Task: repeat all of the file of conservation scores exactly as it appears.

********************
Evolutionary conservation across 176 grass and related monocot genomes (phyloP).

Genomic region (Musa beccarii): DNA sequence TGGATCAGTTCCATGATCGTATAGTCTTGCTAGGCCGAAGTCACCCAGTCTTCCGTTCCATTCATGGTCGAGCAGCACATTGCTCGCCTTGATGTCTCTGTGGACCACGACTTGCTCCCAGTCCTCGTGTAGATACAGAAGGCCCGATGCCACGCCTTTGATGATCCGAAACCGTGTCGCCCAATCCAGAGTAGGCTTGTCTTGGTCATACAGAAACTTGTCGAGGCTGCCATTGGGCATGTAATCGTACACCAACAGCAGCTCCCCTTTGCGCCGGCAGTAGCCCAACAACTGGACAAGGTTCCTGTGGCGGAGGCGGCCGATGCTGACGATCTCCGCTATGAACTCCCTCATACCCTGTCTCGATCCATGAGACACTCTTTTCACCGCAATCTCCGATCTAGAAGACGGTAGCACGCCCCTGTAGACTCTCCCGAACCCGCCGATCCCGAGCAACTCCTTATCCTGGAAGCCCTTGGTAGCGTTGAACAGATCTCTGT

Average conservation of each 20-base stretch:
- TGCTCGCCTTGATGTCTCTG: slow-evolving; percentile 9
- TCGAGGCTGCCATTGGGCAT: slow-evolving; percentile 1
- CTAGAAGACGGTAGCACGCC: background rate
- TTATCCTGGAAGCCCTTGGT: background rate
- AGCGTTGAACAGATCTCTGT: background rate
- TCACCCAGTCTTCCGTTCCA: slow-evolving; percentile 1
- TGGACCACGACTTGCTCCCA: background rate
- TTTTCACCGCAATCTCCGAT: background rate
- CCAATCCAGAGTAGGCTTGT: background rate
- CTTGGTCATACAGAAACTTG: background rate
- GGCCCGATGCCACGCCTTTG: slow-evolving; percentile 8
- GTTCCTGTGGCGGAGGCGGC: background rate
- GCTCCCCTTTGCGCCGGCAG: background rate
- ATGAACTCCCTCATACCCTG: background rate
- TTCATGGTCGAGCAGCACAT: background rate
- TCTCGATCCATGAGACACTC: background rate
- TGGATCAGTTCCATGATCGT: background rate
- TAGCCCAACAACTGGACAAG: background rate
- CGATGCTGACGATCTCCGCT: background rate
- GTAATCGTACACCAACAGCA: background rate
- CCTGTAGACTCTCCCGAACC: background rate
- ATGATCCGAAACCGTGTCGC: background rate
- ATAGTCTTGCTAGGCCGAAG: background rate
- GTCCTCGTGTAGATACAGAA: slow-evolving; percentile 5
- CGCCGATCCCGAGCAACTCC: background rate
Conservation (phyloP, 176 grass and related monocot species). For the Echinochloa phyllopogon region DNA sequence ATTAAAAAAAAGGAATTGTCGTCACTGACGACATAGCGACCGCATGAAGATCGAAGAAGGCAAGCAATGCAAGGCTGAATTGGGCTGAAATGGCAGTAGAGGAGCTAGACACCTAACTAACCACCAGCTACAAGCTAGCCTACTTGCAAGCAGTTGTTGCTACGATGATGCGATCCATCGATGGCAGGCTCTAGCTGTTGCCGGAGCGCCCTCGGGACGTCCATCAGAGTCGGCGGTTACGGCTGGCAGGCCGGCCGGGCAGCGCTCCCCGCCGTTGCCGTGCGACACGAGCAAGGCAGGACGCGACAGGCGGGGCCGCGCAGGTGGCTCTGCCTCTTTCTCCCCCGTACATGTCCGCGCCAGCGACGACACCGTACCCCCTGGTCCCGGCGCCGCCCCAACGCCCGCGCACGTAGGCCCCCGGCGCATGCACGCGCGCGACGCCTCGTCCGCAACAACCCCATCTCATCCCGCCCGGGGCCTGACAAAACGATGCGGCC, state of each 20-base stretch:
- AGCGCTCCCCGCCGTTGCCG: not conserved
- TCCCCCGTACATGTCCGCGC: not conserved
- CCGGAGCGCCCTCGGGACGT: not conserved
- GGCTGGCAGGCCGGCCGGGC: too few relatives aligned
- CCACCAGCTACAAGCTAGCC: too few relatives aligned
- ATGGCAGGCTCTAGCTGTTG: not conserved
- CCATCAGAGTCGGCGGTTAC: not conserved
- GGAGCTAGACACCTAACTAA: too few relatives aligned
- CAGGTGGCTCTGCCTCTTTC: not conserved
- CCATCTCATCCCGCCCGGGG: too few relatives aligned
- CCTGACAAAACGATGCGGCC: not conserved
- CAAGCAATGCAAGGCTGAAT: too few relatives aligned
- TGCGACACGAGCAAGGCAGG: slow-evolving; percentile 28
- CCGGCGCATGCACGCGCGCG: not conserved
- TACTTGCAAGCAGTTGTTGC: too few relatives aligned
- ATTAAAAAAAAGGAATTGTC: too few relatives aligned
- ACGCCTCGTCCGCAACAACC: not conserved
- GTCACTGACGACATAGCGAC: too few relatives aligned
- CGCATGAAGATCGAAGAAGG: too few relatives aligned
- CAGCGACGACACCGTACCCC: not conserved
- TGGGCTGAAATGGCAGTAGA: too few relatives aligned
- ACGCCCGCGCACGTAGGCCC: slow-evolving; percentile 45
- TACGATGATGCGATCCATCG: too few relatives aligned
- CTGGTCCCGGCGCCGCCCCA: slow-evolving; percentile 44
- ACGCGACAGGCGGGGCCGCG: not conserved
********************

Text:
Evolutionary conservation across 176 grass and related monocot genomes (phyloP).

Genomic region (Musa beccarii): DNA sequence TGGATCAGTTCCATGATCGTATAGTCTTGCTAGGCCGAAGTCACCCAGTCTTCCGTTCCATTCATGGTCGAGCAGCACATTGCTCGCCTTGATGTCTCTGTGGACCACGACTTGCTCCCAGTCCTCGTGTAGATACAGAAGGCCCGATGCCACGCCTTTGATGATCCGAAACCGTGTCGCCCAATCCAGAGTAGGCTTGTCTTGGTCATACAGAAACTTGTCGAGGCTGCCATTGGGCATGTAATCGTACACCAACAGCAGCTCCCCTTTGCGCCGGCAGTAGCCCAACAACTGGACAAGGTTCCTGTGGCGGAGGCGGCCGATGCTGACGATCTCCGCTATGAACTCCCTCATACCCTGTCTCGATCCATGAGACACTCTTTTCACCGCAATCTCCGATCTAGAAGACGGTAGCACGCCCCTGTAGACTCTCCCGAACCCGCCGATCCCGAGCAACTCCTTATCCTGGAAGCCCTTGGTAGCGTTGAACAGATCTCTGT

Average conservation of each 20-base stretch:
- TGCTCGCCTTGATGTCTCTG: slow-evolving; percentile 9
- TCGAGGCTGCCATTGGGCAT: slow-evolving; percentile 1
- CTAGAAGACGGTAGCACGCC: background rate
- TTATCCTGGAAGCCCTTGGT: background rate
- AGCGTTGAACAGATCTCTGT: background rate
- TCACCCAGTCTTCCGTTCCA: slow-evolving; percentile 1
- TGGACCACGACTTGCTCCCA: background rate
- TTTTCACCGCAATCTCCGAT: background rate
- CCAATCCAGAGTAGGCTTGT: background rate
- CTTGGTCATACAGAAACTTG: background rate
- GGCCCGATGCCACGCCTTTG: slow-evolving; percentile 8
- GTTCCTGTGGCGGAGGCGGC: background rate
- GCTCCCCTTTGCGCCGGCAG: background rate
- ATGAACTCCCTCATACCCTG: background rate
- TTCATGGTCGAGCAGCACAT: background rate
- TCTCGATCCATGAGACACTC: background rate
- TGGATCAGTTCCATGATCGT: background rate
- TAGCCCAACAACTGGACAAG: background rate
- CGATGCTGACGATCTCCGCT: background rate
- GTAATCGTACACCAACAGCA: background rate
- CCTGTAGACTCTCCCGAACC: background rate
- ATGATCCGAAACCGTGTCGC: background rate
- ATAGTCTTGCTAGGCCGAAG: background rate
- GTCCTCGTGTAGATACAGAA: slow-evolving; percentile 5
- CGCCGATCCCGAGCAACTCC: background rate
Conservation (phyloP, 176 grass and related monocot species). For the Echinochloa phyllopogon region DNA sequence ATTAAAAAAAAGGAATTGTCGTCACTGACGACATAGCGACCGCATGAAGATCGAAGAAGGCAAGCAATGCAAGGCTGAATTGGGCTGAAATGGCAGTAGAGGAGCTAGACACCTAACTAACCACCAGCTACAAGCTAGCCTACTTGCAAGCAGTTGTTGCTACGATGATGCGATCCATCGATGGCAGGCTCTAGCTGTTGCCGGAGCGCCCTCGGGACGTCCATCAGAGTCGGCGGTTACGGCTGGCAGGCCGGCCGGGCAGCGCTCCCCGCCGTTGCCGTGCGACACGAGCAAGGCAGGACGCGACAGGCGGGGCCGCGCAGGTGGCTCTGCCTCTTTCTCCCCCGTACATGTCCGCGCCAGCGACGACACCGTACCCCCTGGTCCCGGCGCCGCCCCAACGCCCGCGCACGTAGGCCCCCGGCGCATGCACGCGCGCGACGCCTCGTCCGCAACAACCCCATCTCATCCCGCCCGGGGCCTGACAAAACGATGCGGCC, state of each 20-base stretch:
- AGCGCTCCCCGCCGTTGCCG: not conserved
- TCCCCCGTACATGTCCGCGC: not conserved
- CCGGAGCGCCCTCGGGACGT: not conserved
- GGCTGGCAGGCCGGCCGGGC: too few relatives aligned
- CCACCAGCTACAAGCTAGCC: too few relatives aligned
- ATGGCAGGCTCTAGCTGTTG: not conserved
- CCATCAGAGTCGGCGGTTAC: not conserved
- GGAGCTAGACACCTAACTAA: too few relatives aligned
- CAGGTGGCTCTGCCTCTTTC: not conserved
- CCATCTCATCCCGCCCGGGG: too few relatives aligned
- CCTGACAAAACGATGCGGCC: not conserved
- CAAGCAATGCAAGGCTGAAT: too few relatives aligned
- TGCGACACGAGCAAGGCAGG: slow-evolving; percentile 28
- CCGGCGCATGCACGCGCGCG: not conserved
- TACTTGCAAGCAGTTGTTGC: too few relatives aligned
- ATTAAAAAAAAGGAATTGTC: too few relatives aligned
- ACGCCTCGTCCGCAACAACC: not conserved
- GTCACTGACGACATAGCGAC: too few relatives aligned
- CGCATGAAGATCGAAGAAGG: too few relatives aligned
- CAGCGACGACACCGTACCCC: not conserved
- TGGGCTGAAATGGCAGTAGA: too few relatives aligned
- ACGCCCGCGCACGTAGGCCC: slow-evolving; percentile 45
- TACGATGATGCGATCCATCG: too few relatives aligned
- CTGGTCCCGGCGCCGCCCCA: slow-evolving; percentile 44
- ACGCGACAGGCGGGGCCGCG: not conserved